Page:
Why We Should Plant More Trees
Trees improve air quality by producing oxygen. They also store carbon, offsetting harmful byproducts of fossil-fuel burning. They moderate the effects of sun and wind, and they clean the air by trapping dust, pollen and other pollutants. Most importantly, trees sequester carbon, helping to remove carbon dioxide and other greenhouse gases from the air, which cools the earth. In fact, a mature canopy tree absorbs enough carbon and releases enough oxygen to sustain two human beings!
The carbon storage capacity of forests is approximately three times as large as the pool of carbon in the atmosphere. If forests are changed, reduced, or eliminated, the captured carbon goes into the atmosphere as carbon dioxide (CO2). Despite their importance to life as we know it, humans have cut down half of all the trees on the planet so far. Every year we cut down over 50,000 square miles of forest worldwide for paper, agriculture, building materials and fuel. That’s an area the size of the state of Tamil Nadu Every year!
The carbon release from deforestation accounts for 25 to 30 percent of the four to five billion tons of carbon accumulating every year in the atmosphere from human activities. Some of the benefits are given bellow.
1. Trees Combat the Greenhouse Effect
Global warming is the result of an excess of greenhouse gases, created by burning fossil fuels and Deforestation. Heat from the sun, reflected back from the earth, is trapped in this thickening layer of gases and global temperatures rise as a result. Carbon dioxide (CO2) is a major greenhouse gas. Trees absorb carbon dioxide, removing and storing the carbon while releasing the oxygen back into the air. In one year, an acre of trees absorbs the amount of CO2 produced when you drive your car 26,000 miles.
2. Trees Clean the Air
Trees absorb odors and pollutant gases (nitrogen oxides, ammonia, sulfur dioxide and ozone) and filter particulates out of the air by trapping them on their leaves and bark.
3. Trees Provide Oxygen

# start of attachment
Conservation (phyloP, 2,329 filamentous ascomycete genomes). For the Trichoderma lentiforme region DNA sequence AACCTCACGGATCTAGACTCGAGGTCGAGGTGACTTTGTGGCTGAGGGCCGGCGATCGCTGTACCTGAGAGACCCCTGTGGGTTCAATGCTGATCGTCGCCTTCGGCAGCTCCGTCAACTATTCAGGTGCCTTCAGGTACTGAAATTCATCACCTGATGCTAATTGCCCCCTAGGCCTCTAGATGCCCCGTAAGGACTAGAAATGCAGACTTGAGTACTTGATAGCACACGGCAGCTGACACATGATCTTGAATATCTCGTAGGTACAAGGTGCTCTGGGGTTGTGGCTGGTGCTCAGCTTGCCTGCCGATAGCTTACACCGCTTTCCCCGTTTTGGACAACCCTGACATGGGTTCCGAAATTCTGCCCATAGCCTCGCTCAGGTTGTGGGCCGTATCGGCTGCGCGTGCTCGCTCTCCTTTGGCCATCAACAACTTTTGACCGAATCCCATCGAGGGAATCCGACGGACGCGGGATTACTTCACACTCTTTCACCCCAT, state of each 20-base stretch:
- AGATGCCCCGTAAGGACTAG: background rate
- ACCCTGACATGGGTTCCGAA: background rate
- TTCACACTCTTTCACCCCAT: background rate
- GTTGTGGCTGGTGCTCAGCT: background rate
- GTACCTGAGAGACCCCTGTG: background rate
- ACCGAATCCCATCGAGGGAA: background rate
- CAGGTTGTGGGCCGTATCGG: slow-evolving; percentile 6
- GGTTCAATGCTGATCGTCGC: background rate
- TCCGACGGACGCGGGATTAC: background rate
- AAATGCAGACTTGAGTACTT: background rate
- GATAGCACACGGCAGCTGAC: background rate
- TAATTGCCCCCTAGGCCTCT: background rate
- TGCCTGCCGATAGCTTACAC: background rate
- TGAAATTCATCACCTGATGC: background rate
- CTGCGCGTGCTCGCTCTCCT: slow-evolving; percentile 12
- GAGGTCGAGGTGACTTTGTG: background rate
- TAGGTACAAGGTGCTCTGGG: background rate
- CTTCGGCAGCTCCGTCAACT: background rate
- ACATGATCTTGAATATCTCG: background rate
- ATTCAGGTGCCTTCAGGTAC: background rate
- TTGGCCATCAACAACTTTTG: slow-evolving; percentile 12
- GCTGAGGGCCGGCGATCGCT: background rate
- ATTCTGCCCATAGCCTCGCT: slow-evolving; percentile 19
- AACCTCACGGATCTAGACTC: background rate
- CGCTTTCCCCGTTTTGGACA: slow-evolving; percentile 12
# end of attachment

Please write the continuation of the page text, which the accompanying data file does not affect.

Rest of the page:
In one year an acre of trees can provide enough oxygen for eighteen people.
4. Trees Cool the Streets and the City
Trees cool the city by up to 10F by shading our homes and streets by releasing water vapor into the air through their leaves.
5. Trees Conserve Energy
Three trees placed strategically around a single-family home can cut summer air conditioning needs by up to 50%. By reducing the energy demand for cooling our houses, we reduce carbon dioxide and other pollution emissions from power plants.
6. Trees Save Water
Shade from trees slows water evaporation from thirsty lawns. Most trees need only fifteen gallons of water a week, the equivalent of two toilet flushes. What’s more, as trees transpire, they increase atmospheric moisture.
7. Trees Help Prevent Water Pollution
Trees reduce runoff by breaking rainfall thus allowing the water to flow down the trunk and into the earth below the tree. This prevents storm water from carrying pollutants to the ocean.
8. Trees Help Prevent Soil Erosion
On hillsides or stream slopes, trees slow runoff and hold soil in place.
9. Trees Shield Children from Ultra-Violet Rays
According to a National Skin Cancer Prevention Education Program report released in 1996 by the Centers for Disease Control and Prevention, skin cancer is the most common and most rapidly increasing form of cancer. Trees provide protection from cancer-causing ultra-violet rays, especially on campuses and in playgrounds where children spend hours outdoors.
10. Trees help control noise.
Trees help to absorb loud noises in the air, especially in an urban environment. When planted strategically around a property, trees can even help to reduce loud urban noises from freeways and airports.
11. Trees Provide Food
Aside from fruit for us, trees provide food for birds and wildlife.
12. Trees Provide A Canopy and Habitat for Wildlife
Sycamore, and oak are among the many urban species that provide excellent urban homes for birds, bees, possums and squirrels.
13. Trees Provide Wood
In populated areas, trees can be selectively harvested for fuel and craft wood.
14. Trees help to buffer storms.
Along coastlines, Mangrove forest trees are adapted to harsh coastal storms and help to protect areas inland from storm surges and harsh winds. When these forests are removed from coastlines, this important protection disappears. Trees in other habitats also help to reduce windy conditions during storms.
15. Trees Increase Property Values
The beauty of a well-planted property and its surrounding street and neighborhood can raise property values by as much as 15%.